Touring production of Annie falls flat despite best efforts of young Toronto actors as plucky orphans


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The orphans in Annie, played by Toronto actors, are one of the brights spots in a dull production

I like the story of Annie, the little orphan girl who is plucked from a sad excuse for an orphanage by a rich benefactor with a big heart. There's a dog, and a cruel lady who terrorizes the little girls and even an attempted swindle. It's a classic tale with all the right elements. And, we've had so many wonderful productions including a recent movie starring Jamie Foxx as Daddy Warbucks as well as the classic 1982 film with the incomparable Carol Burnett as the alcoholic Miss Hannigan, who runs the orphanage like a sweat shop. There is a lot of history and quite the high water mark to live up to for any subsequent attempt, and unfortunately the latest Mirvish musical production doesn't get there. 

The new musical (a touring production from London's West End) offers up a tired and uninspired set, and a cast that although possibly talented really couldn't produce any palpable energy or even basic cohesion, although there were a few bright spots.

On this particular night, Ruby Stokes played Annie (she shares the role with Isobel Khan), and she certainly seized the day. She had a smile from ear to ear, and was bristling with excitement. She was a bit pitchy early on, but gathered herself and was strong throughout the second half of the performance. It was a relief whenever she returned to the stage, for when she left she took all the energy with her.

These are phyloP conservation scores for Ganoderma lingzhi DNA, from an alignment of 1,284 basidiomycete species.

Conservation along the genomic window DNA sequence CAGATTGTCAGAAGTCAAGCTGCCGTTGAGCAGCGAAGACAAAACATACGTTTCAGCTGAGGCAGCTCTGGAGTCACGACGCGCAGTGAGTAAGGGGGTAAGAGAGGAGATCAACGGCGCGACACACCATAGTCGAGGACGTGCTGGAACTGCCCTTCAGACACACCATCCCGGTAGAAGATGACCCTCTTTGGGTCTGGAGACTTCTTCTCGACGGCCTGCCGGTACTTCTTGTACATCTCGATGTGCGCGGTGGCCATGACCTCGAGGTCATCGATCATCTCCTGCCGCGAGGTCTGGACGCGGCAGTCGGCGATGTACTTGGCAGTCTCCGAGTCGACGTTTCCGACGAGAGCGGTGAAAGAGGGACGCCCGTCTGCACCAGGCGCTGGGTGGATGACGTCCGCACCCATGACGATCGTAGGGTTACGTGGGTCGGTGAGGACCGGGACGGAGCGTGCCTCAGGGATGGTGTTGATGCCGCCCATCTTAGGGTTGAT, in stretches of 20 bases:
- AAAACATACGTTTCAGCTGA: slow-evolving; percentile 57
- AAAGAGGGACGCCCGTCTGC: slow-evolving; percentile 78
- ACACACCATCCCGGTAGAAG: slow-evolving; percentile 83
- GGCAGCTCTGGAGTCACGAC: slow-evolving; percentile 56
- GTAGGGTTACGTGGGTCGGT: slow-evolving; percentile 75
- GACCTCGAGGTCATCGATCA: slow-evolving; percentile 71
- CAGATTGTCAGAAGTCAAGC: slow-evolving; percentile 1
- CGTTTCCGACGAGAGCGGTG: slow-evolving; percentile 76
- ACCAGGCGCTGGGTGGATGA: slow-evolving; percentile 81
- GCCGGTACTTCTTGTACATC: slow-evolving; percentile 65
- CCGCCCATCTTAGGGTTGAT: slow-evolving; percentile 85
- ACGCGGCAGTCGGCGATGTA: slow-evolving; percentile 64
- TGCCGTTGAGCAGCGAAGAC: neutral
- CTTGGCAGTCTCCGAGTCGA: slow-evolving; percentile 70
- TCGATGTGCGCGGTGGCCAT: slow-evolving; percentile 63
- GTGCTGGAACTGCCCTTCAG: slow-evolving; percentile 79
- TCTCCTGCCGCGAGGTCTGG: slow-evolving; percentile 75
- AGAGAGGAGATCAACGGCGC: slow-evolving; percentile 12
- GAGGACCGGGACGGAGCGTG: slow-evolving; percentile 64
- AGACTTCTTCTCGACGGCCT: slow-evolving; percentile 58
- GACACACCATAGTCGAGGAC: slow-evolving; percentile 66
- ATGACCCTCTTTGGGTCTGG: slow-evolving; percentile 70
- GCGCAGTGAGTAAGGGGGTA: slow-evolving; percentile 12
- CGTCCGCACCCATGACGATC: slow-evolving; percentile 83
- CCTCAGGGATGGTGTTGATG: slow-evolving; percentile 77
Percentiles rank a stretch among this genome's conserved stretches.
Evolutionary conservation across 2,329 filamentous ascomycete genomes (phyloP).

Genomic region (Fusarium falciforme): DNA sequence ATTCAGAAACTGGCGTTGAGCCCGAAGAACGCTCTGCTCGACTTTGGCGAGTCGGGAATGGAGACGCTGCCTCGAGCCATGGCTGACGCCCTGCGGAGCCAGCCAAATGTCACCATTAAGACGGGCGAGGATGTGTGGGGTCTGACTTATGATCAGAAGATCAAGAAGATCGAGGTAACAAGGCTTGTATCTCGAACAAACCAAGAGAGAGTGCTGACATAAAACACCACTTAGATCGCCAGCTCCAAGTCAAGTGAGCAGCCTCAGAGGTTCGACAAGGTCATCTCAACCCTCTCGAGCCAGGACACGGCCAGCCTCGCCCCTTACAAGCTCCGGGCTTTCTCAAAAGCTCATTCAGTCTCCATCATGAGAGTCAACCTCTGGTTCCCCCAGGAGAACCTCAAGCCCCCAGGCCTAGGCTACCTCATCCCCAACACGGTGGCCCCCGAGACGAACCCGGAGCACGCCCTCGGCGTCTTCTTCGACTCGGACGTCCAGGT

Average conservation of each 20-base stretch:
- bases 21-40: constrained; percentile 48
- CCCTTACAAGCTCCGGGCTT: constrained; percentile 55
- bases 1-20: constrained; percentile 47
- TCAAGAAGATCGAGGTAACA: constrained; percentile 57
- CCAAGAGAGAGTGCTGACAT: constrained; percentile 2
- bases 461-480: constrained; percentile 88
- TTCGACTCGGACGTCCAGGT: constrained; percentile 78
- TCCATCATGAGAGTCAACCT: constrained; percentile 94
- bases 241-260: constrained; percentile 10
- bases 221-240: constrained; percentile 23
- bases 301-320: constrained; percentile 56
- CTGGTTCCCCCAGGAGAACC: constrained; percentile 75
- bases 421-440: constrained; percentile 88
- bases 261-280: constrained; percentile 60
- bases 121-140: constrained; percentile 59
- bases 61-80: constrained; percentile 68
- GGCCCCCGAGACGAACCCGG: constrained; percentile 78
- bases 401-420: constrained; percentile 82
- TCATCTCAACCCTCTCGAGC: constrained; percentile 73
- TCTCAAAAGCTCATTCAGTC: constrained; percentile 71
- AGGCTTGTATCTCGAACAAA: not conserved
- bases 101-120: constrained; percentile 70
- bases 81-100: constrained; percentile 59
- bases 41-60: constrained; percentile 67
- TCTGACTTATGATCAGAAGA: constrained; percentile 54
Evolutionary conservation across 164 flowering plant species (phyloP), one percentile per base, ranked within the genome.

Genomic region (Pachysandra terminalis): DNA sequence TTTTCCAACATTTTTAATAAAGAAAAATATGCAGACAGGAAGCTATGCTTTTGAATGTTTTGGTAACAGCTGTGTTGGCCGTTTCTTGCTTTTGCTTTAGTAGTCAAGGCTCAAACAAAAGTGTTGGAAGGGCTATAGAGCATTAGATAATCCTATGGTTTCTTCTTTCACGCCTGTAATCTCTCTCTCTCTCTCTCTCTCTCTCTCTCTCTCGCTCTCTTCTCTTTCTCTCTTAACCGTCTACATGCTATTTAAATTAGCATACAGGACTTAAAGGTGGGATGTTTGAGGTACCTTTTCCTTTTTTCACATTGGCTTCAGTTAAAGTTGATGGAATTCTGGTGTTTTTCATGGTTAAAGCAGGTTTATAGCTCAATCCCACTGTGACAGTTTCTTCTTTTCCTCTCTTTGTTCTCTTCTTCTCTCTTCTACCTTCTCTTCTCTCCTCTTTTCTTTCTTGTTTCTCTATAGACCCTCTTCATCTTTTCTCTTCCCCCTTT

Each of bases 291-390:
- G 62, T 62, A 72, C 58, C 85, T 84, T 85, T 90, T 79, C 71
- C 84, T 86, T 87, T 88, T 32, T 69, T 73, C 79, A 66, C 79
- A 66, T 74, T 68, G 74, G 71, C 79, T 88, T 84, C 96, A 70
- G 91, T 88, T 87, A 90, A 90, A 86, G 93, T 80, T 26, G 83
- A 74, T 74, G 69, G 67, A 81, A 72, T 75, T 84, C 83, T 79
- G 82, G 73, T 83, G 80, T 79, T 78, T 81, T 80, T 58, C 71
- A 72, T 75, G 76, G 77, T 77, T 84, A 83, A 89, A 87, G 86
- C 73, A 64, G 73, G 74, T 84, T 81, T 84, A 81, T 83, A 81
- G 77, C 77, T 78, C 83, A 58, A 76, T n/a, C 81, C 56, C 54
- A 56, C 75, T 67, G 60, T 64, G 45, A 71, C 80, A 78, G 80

Veteran actor Alex Bourne was very good as Daddy Warbucks, capable acting, wonderful voice and a certain connection with Annie as well as his secretary Grace Farrell (Carolyn Maitland) that was missing throughout most of the evening.

The production's big name, Lesley Nichol, best known for her work in the popular TV series Downton Abbey, was okay as the drunken Miss Hannigan. Unlike others in the same role, there is very little humour in this particular Miss Hannigan or in her criminal-minded brother Rooster played by Matthew Hawklsey, who just seems really mean. 

n addition to Annie, the other youngsters playing the orphans in the production were very good, certainly vibrant and sassy, but they weren't given much to work with by way of direction in this production. Even the classic "Hard Knock Life" was a bit dull. They did manage to put together one solid performance during the second act's "You're Never Fully Dressed Without A Smile," and even that was preceded by an awful radio-style variety performance that was a real head shaker. 

It should be noted that although this is a touring production, the actors portraying the orphans are local and are fantastic. Both Jenna Weir and Jamie MacLean played Matilda in the hit Mirvish musical of the same name. And two of the girls, Sienna Civichino and Markeda McKay, are making their theatrical debuts, and did wonderfully. 

Annie really is about the kids, and in this production if anything at all worked, it was them. And thank goodness for that. Oh, and Sandy the dog is cute too, although he had a bit of stage fright. 

Annie runs until June 3 at the Ed Mirvish Theatre. 

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